All eyes on the pace of the rise

Henry Adams

Chief Product Officer
Thursday, Jun, 23, 2022
5mins

One thing is for certain. Central banks are now very much on the move. Month to date we have seen 24 banks change rates, 22 of those being hikes. For the most part, the size has exceeded by multiples the adjustments to policy we have become accustomed to in what from both a credit and rate perspective has been a benign period in history following the GFC and prior to the pandemic. It has been a somewhat abrupt reminder of what happens not just when the price of money goes up, but additionally stimulus begins to be withdrawn.

Talk of employment and growth have fallen by the wayside with targets squarely set on the rate at which everything is becoming less affordable. According to Citigroup on Wednesday, the probability of a global recession now stands at 50%, with Goldman Sachs, Morgan Stanley and others echoing many of the same concerns. The way out? Supply shocks waning and demand holding up. A soft landing would certainly be welcomed. The only things on sale here appear to be risk assets, but with fear globally of an inflation (and the blunt tool of higher rates) induced recession, the market at least seems to think it is all still too pricy.

Last week several central bank meetings had been scheduled. The ECB was not one of them. Concern was around the rapid widening of spreads between German government debt, the gold standard for European benchmarking and borrowing, and the peripheral nations further down the credit curve which are suffering from higher degrees of indebtedness, unemployment and lower growth.

Below the spread between Italian and German 10-year debt, widely used in capital markets to understand risk premia. The concern, mirrored to some extent across several jurisdictions, was not purely the outright levels but the pace of change and lack of liquidity exasperating this widening.

Source: Bloomberg LLP

 

As soon as the market heard of the emergency meeting to deal with “fragmentation”, the peak was hit. The devil, as always though, shall be in the detail. All of this whilst needing to deal with price rises well above target and harming demand. Forward guidance though, is still on track with hikes coming in both July and September, with money market traders predicting we close the year over 1.25% higher than where we are today. Good news for holders of cash at least, presuming it is passed on. We are certainly seeing considerably more opportunity to lock in at well above 1% now with several well-rated banks.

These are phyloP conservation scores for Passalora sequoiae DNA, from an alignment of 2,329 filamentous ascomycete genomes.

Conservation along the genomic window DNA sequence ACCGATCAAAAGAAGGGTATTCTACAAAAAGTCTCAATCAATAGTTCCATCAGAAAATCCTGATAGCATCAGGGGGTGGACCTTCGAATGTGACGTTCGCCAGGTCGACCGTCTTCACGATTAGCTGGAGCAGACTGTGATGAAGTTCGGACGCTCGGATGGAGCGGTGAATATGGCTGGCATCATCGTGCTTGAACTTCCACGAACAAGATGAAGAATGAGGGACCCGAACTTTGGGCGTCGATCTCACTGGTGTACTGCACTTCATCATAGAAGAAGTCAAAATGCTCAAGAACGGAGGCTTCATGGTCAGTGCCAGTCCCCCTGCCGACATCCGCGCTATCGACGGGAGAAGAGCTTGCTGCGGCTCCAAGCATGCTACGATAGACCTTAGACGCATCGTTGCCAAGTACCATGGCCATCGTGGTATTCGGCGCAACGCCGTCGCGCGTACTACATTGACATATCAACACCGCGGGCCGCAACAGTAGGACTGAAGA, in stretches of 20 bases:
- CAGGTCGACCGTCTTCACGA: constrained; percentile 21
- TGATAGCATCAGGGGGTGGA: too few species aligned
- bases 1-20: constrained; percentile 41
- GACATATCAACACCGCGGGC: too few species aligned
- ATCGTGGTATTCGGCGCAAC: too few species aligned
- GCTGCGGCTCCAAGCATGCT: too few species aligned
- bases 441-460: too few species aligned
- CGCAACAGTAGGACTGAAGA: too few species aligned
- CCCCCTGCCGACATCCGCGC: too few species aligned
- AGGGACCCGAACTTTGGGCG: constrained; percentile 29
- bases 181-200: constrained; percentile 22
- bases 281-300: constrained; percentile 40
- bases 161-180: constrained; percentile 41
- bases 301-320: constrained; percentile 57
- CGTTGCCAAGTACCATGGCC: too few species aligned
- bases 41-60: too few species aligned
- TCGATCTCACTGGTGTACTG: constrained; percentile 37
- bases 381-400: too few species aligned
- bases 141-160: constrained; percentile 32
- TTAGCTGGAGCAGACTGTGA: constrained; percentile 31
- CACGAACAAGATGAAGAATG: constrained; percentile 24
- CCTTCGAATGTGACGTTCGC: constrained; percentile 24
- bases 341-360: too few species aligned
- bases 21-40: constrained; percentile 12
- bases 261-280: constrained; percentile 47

For the pound, Wednesday was not a good day. It was confirmed that inflation has remained elevated despite several hikes over the last several months from 0.10% to 1.25%. The 0.25% increase last week was a policy error if you ask me, and only puts the UK, and her currency, further into the danger zone. Finally, at least the likes of Bank Chief Economist Huw Pill and external voting member Catherine Mann highlighted the need to stop being a laggard. As a net importer of goods, a weakening currency adds fuel to the domestically grown inflation fire. One can understand some hesitance though with the latest GDP print for April showing a contraction of 0.3%, per the graph below.

Source: Office for National Statistics – GDP monthly estimate

Governor Baileys’ view that 80% of price rises come from overseas, and that nothing can be done about it is hard to accept. The market does not appear to love it either, and sees rates pushing towards the 3% mark before the year is out, which would be quite the pace over the four meetings to come. It is also not a small outright number, meaning if you hold cash, you really can earn a material return! If you are on the wrong end of floating rate debt, the picture is not quite so rosy.

The Federal Reserve did not disappoint last week with its 0.75% move, and all but committing to another move higher of this same magnitude for next month’s meeting. Employment has remained high and the dollar strong. This is most apparent when comparing with what has remained diametrically opposite policy in Japan, continuing to pump stimulus in and commit to lower for yet longer rates. If you are long dollar$ you can at least party like it’s 1999 in Tokyo right now.

Come the end of the year, interest rate futures at least, tell us 3.5% will be breached as the Fed continues, mercilessly, to hike rates in a valiant attempt to get prices back under control. At what cost to the economy? Only time will tell… One thing is certain, it will not be a dull second half of the year.

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